Man suing Flat Rock for serving 5 years for murder he never committed

Image 1 of 3

A Downriver man who served five years in prison for a crime he didn't commit has filed a lawsuit against the city of Flat Rock and one of its retired police officers. He and his lawyer filed the suit this week, exactly one year after the date in which he was finally released from prison.

James Sheperd still bears scars from his time inside prison, including a stab wound to his neck. The first couple years he was behind bars, he says he lied to his daughter about where he was because he didn't know how to tell her he was serving a life sentence for a crime he did not commit.

"(I thought) hopefully I'll be home before she realizes I'm gone," he tells us. "Hopefully I'll be home before she's grown. You know, these are the thoughts that are going through my mind."

Now, Sheperd is suing the city of Flat Rock and one of its retired cops for the nearly five years he spent  in prison for a murder he did not commit.

"I've never been to hell, but that's probably got to be the closest thing to it on earth," he says.

The nightmare began back in 2010 when Sheperd's friend Chris Henderson murdered Jessie Cabrera at the Walnut Creek apartment. Someone saw Henderson at the scene with an unknown accomplice, but told police they were sure it was not Sheperd. Even so - Flat Rock police brought him in and built a case against him.

"Once I got there I could already tell they had an agenda, they had something set that they wanted to do," Sheperd says. "Basically, they were trying to get a round peg in a square hole."

Not only did the lead investigator Det. Jeffrey Metz not have any hard evidence tying Sheperd to the crime, but Metz also had evidence proving Sheperd's innocence. Specifically, interviews with Sheperd's employer, who said he was working at the Ford plant in Dearborn during the crime. Cell phone records also back up Sheperd's alibi, and, not to mention, the witness's statement also said that Sheperd was not the accomplice seen at the scene.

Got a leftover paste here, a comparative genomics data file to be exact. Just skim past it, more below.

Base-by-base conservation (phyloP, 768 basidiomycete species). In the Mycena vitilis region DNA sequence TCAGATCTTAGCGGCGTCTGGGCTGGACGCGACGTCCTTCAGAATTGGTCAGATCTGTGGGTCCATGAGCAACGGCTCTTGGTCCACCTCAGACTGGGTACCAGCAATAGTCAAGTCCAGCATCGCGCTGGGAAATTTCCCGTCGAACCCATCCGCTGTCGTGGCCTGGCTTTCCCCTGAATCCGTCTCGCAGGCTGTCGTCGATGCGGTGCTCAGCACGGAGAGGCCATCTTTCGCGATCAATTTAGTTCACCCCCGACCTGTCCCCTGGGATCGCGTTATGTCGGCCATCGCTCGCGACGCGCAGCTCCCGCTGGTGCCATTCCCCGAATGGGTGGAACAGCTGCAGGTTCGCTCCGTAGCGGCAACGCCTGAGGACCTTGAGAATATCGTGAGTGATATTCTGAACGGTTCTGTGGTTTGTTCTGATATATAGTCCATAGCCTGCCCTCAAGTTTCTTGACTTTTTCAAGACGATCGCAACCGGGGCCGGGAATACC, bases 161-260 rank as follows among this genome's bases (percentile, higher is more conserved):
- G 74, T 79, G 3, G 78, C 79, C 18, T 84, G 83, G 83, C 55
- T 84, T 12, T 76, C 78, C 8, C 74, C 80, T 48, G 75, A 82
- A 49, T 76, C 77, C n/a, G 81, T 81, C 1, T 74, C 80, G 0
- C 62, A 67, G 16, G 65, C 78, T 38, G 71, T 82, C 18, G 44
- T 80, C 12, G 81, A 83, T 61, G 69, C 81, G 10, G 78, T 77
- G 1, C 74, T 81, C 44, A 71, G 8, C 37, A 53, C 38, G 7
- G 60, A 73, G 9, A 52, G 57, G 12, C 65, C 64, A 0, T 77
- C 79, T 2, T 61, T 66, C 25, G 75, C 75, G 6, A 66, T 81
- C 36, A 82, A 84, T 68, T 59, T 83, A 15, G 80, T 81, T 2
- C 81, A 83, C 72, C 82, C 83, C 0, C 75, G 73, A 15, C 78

"That's the insidious. That's the evil, malicious, malevolent conduct that really is, frankly it's unfathomable," says Sheperd's attorney, Wolfgang Mueller.

Even so, the prosecutor argued, with no proof, that Sheperd left work while the assembly line was operating, traveled roughly 20 miles to Flat Rock by unknown means, took part in the murder -- and then went back to work without anyone noticing he was gone for two hours.

And then the prosecutor shifted the burden of proof to the accused.

"That's incredible," Mueller says. "The burden of proof is always on the prosecutor. The defendant has to prove nothing. In this case, they told the jury, basically, that the defendant had to prove the negative. That's not how the criminal justice system works."

But the jury took the bait, convicting Sheperd of murder. But even as he served his life sentence in prison, Sheperd never gave up hope.

"Just knowing I was innocent, that's what kept me going every day and my daughter, just knowing I couldn't let them do this to me and take me away from her," he says.

The state Court of Appeals took up Sheperd's case in 2015 and threw out his conviction without calling for a new trial. That's a rarity.

"Until things change, this can happen to anybody, period," he says. "Me, you, anybody watching."

The Wayne County Prosecutor's Office says that the Court of Appeals' opinion, which FOX 2 cited often in this story, was just that - a lot of editorializing and does not address the legal issues in this case.

The officer who led the investigation is now retired and is not commenting. FOX 2 also contacted the Flat Rock mayor's office but has not heard back.